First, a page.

With the creation of Animal Rights Activism Sydney, both McBeth and Faulkner believe this collaborative move will enable awareness of animal cruelty to spread further.
Faulkner explained that prior to the Cube of Truth, “chalking” was a popular method among Sydney activists. The link to a website of the graphic animal slaughterhouse movie “Earthlings” was written onto pavements around the CBD.
Now, technology is the new way forward in street animal activism. The tactics used by the movement utilise portable television screens or laptops powered by battery packs. “Being able to run a relatively simple set up that we have, we can show people hours of current Australian slaughter footage that we could never convey to people otherwise,” McBeth said. He explained that social media has also been vital in mobilising the movement.
Sitting outside Thoughtful Foods on UNSW campus, Marks shared his experience of “Truth Walking”, a method he explained only aims to generate awareness rather than convince people to become vegan. “We had TV’s powered by battery packs in backpacks, then we went around Chinatown for their New Year, because it’s the Year of the Pig. We had footage of how pigs are treated and their screaming. We went outside restaurants with these TV screens.”
Displaying images of your food being violently killed is not always met with positive reactions from the general public. Faulkner explained they are often mocked or ridiculed. “People have a belief system which is in place since they were the age of two that they must eat animals, drink cow’s milk and eat eggs. When they’re confronted with this, they can react differently.”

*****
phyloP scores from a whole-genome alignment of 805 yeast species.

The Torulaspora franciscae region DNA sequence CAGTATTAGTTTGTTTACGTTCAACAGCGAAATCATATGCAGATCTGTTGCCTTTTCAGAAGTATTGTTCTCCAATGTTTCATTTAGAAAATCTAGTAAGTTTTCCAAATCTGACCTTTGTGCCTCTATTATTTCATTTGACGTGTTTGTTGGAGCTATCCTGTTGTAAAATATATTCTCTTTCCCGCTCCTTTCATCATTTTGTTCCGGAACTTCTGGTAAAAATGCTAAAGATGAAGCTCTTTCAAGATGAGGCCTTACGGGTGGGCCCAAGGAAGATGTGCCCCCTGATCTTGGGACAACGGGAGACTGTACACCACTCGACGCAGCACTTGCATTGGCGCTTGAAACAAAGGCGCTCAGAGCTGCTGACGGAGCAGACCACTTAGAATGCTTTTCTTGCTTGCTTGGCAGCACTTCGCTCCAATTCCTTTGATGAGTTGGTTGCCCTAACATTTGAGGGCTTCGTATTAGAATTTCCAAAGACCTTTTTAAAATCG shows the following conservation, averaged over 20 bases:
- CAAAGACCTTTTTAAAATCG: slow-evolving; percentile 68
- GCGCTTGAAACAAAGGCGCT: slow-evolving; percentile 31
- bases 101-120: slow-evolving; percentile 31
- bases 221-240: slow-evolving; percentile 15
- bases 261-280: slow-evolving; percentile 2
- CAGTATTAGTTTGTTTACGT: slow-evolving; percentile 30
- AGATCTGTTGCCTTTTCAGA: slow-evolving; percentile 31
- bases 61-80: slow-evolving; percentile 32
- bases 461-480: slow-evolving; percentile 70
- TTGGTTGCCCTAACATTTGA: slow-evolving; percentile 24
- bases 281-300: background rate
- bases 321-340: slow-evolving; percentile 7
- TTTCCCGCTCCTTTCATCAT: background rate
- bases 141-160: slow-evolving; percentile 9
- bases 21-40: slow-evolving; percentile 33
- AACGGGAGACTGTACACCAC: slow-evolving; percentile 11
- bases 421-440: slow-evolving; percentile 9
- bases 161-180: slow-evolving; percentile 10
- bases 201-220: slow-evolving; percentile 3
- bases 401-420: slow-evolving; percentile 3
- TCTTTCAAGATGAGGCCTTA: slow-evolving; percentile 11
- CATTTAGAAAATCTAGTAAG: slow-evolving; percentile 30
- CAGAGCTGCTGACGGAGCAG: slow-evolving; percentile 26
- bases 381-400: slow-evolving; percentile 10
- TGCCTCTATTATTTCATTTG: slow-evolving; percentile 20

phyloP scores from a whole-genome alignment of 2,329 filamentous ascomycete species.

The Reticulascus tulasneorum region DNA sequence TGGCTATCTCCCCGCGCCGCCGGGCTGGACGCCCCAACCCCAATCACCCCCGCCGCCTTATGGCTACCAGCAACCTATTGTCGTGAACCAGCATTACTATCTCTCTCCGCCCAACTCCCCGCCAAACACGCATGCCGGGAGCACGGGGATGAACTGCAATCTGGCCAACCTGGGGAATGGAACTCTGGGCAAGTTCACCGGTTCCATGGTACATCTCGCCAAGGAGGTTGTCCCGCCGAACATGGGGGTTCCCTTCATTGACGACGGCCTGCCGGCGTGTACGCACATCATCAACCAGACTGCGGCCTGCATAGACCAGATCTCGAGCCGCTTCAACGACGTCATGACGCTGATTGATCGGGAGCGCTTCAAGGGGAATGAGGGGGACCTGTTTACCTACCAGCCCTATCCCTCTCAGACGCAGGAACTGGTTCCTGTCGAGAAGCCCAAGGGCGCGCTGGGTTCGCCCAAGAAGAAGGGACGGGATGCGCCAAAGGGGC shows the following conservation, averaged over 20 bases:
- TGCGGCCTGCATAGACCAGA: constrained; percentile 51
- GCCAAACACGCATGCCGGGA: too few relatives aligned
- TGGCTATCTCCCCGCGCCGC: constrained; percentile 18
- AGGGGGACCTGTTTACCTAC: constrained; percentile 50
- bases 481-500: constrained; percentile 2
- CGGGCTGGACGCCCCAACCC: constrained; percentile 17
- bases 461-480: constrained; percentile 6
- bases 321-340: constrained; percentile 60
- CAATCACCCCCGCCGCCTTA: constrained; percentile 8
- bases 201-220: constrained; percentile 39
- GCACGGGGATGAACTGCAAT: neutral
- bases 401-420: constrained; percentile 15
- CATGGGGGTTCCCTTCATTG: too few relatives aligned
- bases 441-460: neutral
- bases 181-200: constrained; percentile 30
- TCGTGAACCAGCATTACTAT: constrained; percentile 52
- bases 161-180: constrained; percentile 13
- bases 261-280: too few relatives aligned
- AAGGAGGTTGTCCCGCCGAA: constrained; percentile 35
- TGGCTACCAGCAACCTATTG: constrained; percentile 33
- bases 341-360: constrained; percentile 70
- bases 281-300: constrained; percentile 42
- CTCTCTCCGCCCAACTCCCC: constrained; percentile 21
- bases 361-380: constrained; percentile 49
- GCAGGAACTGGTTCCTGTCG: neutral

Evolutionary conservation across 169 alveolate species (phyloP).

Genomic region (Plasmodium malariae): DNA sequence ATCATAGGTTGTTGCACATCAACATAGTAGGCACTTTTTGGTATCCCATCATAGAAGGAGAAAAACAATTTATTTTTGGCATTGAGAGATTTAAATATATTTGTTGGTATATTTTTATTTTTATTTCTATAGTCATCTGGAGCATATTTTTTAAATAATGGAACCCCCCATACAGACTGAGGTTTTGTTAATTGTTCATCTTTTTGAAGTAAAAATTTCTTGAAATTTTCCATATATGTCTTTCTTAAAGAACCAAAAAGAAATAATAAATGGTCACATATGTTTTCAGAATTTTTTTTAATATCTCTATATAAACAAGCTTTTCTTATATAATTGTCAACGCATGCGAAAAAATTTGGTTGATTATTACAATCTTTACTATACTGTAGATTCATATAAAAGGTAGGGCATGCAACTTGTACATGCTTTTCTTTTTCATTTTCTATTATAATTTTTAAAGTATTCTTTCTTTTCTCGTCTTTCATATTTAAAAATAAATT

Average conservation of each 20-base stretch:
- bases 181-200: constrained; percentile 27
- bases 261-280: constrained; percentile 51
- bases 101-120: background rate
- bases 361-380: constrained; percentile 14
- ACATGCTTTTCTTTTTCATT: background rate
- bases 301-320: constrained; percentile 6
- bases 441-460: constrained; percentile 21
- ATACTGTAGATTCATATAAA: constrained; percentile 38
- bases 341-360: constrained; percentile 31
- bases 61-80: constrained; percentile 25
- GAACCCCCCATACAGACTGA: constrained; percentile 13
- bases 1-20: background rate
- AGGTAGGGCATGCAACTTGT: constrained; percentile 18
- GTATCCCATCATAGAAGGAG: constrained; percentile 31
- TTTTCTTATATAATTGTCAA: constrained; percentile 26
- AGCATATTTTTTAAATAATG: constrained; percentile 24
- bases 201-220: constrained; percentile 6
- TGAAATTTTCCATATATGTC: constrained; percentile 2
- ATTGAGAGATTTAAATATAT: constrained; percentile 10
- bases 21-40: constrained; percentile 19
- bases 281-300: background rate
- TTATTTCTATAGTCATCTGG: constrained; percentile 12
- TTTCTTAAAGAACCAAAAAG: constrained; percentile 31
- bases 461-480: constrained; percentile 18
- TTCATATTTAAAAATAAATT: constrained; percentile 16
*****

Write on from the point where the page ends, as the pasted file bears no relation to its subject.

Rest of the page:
For Faulkner, the deep association Australians have with the consumption of animal products is an inaccurate cultural belief. He said “we’ve reduced animals to sandwiches and shoes, at the moment people aren’t seeing someone at all. They are just seeing the thing on the shelf.”
The ARAS activists agree that the media plays a large role in the public perception of vegans and animal rights. The cruel practices in the animal agriculture industry is the reason the media continues to demonise activists, Faulkner said, as “vegans are portrayed as extremist, militant, crazy or weirdos” who fabricate accusations of animal cruelty.
The publication of an interactive map by the Aussie Farms organisation earlier this year garnered recent media attention to the animal activism movement. Deputy Premier of New South Wales David Littleproud has been vocal against the actions of animal activists on farmers, deeming it “an attack map for activists.”
“The information they’re publishing is publicly available, but because they’re doing things that they don’t want people to know about, they’re angry about it,” Marks said. McBeth agrees that the anger is misdirected, that “it’s what often happens – we victimise the group that really aren’t the victims and to be quite frank, they’re the oppressors.”
Donalea Patman agrees that activism is still needed to tackle government blindsiding of the cruelty among animal agriculture. “The industry has been given 30 years to regulate and get its act together but it still is being exposed for abhorrent cruelty,” she said. “So of course activism has to step up until changes are made.”